It all seems rather overbearingly redundant. Keating has written so many of the same types of books and articles against Fundamentalists that I’m surprised the CA blog editors haven’t just republished his old work. In spite of his international travels and hiking expeditions—all publicized on Facebook—he seems to be bored enough to scribble out more tracts against dying heretical sects. It feels obsessive, much like the fact that he took the time in his later years to write a 366-page complaint against a fellow who used too much soy sauce with his meal.
All of which brings me to my major question: Should people be treating apologetics as a full-time job? I am not questioning the necessity of apologetics nor the need of learned people to be taking significant amounts of time engaging intellectually with attacks against the Faith, but the decision of laymen to devote much or most of their time to such engagements appears to be a recent phenomenon. Ever since the creation of the Catholic Evidence Guild in 1918, their peculiar method of public interaction with anti-Catholic rhetoric has been the norm in apologetics circles.
The work of apologetics used to be shouldered by men who lived primarily other avocations. They engaged in apologetics as necessary, but not as a full-time career, whether that be in the form of public speakers in Hyde Park, radio broadcasters, or bloggers. Many of the best apologists were not just apologists—Augustine was a bishop, Thomas Aquinas a monk and philosopher, Blaise Pascal a mathematician and inventor, G.K. Chesterton a journalist and novelist, Ronald Knox a priest and schoolmaster, Peter Kreeft a university professor, and so on. Even C.S. Lewis, the best Protestant apologist of recent memory, was chiefly a scholar, professor, poet, and novelist.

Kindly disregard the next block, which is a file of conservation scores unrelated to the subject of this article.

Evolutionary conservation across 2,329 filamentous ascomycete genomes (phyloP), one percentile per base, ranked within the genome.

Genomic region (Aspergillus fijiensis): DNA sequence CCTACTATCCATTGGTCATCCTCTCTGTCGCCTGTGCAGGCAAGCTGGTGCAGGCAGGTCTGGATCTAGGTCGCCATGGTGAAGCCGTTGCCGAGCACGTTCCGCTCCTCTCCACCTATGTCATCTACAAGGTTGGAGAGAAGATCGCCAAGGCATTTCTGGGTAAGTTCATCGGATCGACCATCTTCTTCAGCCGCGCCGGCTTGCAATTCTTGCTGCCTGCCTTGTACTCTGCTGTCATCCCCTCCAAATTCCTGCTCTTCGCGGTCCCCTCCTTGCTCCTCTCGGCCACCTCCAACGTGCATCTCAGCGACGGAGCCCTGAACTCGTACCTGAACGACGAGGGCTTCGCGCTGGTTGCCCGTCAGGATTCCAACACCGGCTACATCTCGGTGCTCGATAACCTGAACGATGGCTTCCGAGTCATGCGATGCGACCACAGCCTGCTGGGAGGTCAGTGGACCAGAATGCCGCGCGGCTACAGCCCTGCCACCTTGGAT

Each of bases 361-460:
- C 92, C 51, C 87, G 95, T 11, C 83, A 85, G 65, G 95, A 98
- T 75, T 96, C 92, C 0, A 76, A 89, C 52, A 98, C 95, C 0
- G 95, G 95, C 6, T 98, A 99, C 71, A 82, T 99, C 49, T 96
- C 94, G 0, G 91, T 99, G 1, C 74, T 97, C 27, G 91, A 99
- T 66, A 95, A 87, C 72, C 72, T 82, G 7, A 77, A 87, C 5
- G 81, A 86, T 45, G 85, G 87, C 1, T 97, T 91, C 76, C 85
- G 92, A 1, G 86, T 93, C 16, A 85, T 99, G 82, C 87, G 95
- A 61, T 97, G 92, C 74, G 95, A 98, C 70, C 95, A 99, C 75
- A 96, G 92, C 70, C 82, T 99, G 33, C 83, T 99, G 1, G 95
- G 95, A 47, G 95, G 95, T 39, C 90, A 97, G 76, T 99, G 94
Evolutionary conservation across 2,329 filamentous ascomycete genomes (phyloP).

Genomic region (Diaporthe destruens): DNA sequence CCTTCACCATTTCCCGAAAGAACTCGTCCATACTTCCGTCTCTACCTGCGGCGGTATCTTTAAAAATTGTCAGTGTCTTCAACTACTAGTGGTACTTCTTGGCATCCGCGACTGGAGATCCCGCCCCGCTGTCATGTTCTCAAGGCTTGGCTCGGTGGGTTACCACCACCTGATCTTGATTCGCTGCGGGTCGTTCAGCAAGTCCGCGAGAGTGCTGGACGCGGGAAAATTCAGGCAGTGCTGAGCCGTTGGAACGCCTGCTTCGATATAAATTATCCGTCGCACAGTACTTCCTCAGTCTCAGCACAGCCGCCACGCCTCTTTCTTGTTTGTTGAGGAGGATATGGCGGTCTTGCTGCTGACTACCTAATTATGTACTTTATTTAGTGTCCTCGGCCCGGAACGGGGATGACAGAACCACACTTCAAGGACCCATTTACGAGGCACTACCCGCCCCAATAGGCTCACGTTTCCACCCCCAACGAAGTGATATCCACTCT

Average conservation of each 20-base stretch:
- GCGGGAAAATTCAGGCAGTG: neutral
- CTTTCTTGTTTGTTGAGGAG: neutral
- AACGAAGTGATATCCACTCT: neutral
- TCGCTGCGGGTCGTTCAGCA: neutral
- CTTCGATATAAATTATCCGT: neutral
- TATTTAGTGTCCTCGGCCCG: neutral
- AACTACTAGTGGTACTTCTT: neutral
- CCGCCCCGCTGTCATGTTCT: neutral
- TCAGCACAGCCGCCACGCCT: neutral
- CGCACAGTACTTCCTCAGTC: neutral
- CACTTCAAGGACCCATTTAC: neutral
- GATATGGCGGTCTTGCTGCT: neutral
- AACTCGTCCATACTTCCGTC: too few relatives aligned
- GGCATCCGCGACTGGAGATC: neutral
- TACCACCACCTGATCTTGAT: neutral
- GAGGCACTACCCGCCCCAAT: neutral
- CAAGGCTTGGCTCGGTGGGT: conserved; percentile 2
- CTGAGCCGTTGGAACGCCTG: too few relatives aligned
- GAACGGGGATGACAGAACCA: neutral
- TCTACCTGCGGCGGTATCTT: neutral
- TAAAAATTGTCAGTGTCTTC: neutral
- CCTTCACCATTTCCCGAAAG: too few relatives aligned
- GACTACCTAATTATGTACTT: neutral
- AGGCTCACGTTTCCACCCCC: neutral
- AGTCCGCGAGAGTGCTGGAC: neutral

The greatest apologists were men who lived lives of broad interest and learning, who made their livings in other ways, much as how St. Paul paid for his own expenses by tentmaking. The men who focus all their intellect and livelihood on the defense of the Faith are apt to end up with middling obsessions. One needs only to look at current figures like E. Michael Jones, Michael Voris, Mark Shea, Karl Keating, and a thousand full-time bloggers to see the proof of this. I always worry when a Catholic blogger announces he has decided to devote all his time to defending the Church against atheists/neo-Catholics/Democrats/rad-trads/Fundamentalists/Choose-Your-Poison; within five years I expect him to be foaming at the mouth with a tiny readership, yelling in an unseemly way at his chosen target.
Go outside. Read a novel. Plant a garden. Visit Europe. Go fishing. Write a poem. Play a video game. Find something else to occupy your time in between your job and your intermittent apologetical engagements. Chesterton could not have written Orthodoxy and The Everlasting Man without losing his sense of humor had he not spent his leisure time drinking wine, wandering the streets of London, and smoking good cigars. Full-time apologists end up either as obsessed extremists or as religious businessmen, which is what usually happens in the Protestant world (as with Francis Schaeffer, Norman Geisler, Lee Strobel, and Hank Hanegraaff). When apologists start selling tickets to “Learn Your Faith” sea cruises, simony has found its foothold.